How to waive – not pay – IRS penalties
Taxpayers who face an IRS penalty this year are not alone. The IRS could assess more than 40 million penalties to taxpayers, totaling almost $25.6 billion in a single year.
In some situations, taxpayers may miss out on an opportunity to have their penalties removed, just because they do not know to ask for a waiver. In fact, in 2010, 91 percent of failure-to-pay penalties that qualified for “first-time penalty abatement” weren’t waived – likely because taxpayers were unaware of the option.
First-time penalty abatement has been around since 2001. It allows taxpayers to request that the IRS remove their penalties if the taxpayers typically comply with their tax responsibilities and have not faced certain penalties within the past three years. This waiver can save a taxpayer hundreds, or even thousands, of dollars.
The most complex part of first-time penalty abatement is determining whether the taxpayer qualifies. Only certain penalties and certain returns are eligible, and the taxpayer must meet the IRS’s clean compliance criteria. Individual taxpayers may be able to have penalties waived if they:
- face failure-to-file and/or failure-to-pay penalties on their individual tax return,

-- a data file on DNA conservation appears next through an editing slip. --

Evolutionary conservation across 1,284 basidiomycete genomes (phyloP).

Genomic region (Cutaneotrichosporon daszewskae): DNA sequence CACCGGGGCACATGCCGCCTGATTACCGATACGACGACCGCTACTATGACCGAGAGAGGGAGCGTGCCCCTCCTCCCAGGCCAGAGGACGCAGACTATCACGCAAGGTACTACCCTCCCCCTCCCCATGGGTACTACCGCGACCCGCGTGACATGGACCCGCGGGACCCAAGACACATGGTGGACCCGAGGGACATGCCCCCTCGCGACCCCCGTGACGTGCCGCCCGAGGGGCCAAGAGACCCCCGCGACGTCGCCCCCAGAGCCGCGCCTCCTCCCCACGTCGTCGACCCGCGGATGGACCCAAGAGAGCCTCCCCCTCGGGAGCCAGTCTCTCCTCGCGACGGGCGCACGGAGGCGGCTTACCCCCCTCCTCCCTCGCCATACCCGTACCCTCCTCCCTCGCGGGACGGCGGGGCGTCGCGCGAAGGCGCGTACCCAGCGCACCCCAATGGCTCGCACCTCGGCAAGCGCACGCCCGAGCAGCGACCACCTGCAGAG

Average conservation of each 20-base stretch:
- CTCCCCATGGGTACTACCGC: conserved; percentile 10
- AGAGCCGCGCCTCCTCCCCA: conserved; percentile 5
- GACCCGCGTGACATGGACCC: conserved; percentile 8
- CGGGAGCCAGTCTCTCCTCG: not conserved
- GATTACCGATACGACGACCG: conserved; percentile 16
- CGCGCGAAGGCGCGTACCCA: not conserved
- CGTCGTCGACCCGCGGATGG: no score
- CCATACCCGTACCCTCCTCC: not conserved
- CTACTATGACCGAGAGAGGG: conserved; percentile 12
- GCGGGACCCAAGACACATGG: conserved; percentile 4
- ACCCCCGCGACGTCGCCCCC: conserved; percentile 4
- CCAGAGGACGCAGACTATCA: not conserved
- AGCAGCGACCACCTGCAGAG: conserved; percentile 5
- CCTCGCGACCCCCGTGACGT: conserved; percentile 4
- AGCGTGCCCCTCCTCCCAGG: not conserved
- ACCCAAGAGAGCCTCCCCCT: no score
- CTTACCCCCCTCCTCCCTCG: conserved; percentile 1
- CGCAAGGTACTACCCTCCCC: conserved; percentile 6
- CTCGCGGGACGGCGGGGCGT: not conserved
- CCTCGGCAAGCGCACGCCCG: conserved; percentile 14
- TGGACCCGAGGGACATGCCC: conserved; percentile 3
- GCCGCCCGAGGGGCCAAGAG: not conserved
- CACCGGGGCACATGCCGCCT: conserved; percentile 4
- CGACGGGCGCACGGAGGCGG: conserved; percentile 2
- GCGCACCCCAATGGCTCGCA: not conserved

- do not have failure-to-file or failure-to-pay penalties in the previous three years on their individual tax return, and
- filed all required tax returns for the past three years.
For example, taxpayers who missed the April 15 deadline (without any extensions) and owed $2,500 on their federal return would face failure-to-file and failure-to-pay penalties. If they filed their return two months late, those penalties would reach $250, on top of their $2,500 federal tax liability. If they filed their return a year late, these penalties would add $775 to their tax bill. If the taxpayers qualified for first-time abatement, the entire $1,025 in penalties would be eliminated. (The taxpayers would still owe interest on the unpaid taxes.)
A second, second chance?
Taxpayers who are granted the first-time abatement waiver won’t be eligible for it again in the next three years. However, taxpayers may be eligible for other types of IRS penalty abatement, such as removal due to reasonable cause, IRS error, statutory exception, or another type of administrative waiver.
Taxpayers or their tax professionals can request first-time abatement by phone or in writing, but if they face a larger penalty, they should submit their request in writing. If taxpayers need help understanding the eligibility requirements or how to work with the IRS to request the waiver, their local tax expert can help them navigate the process and potentially save them IRS penalties.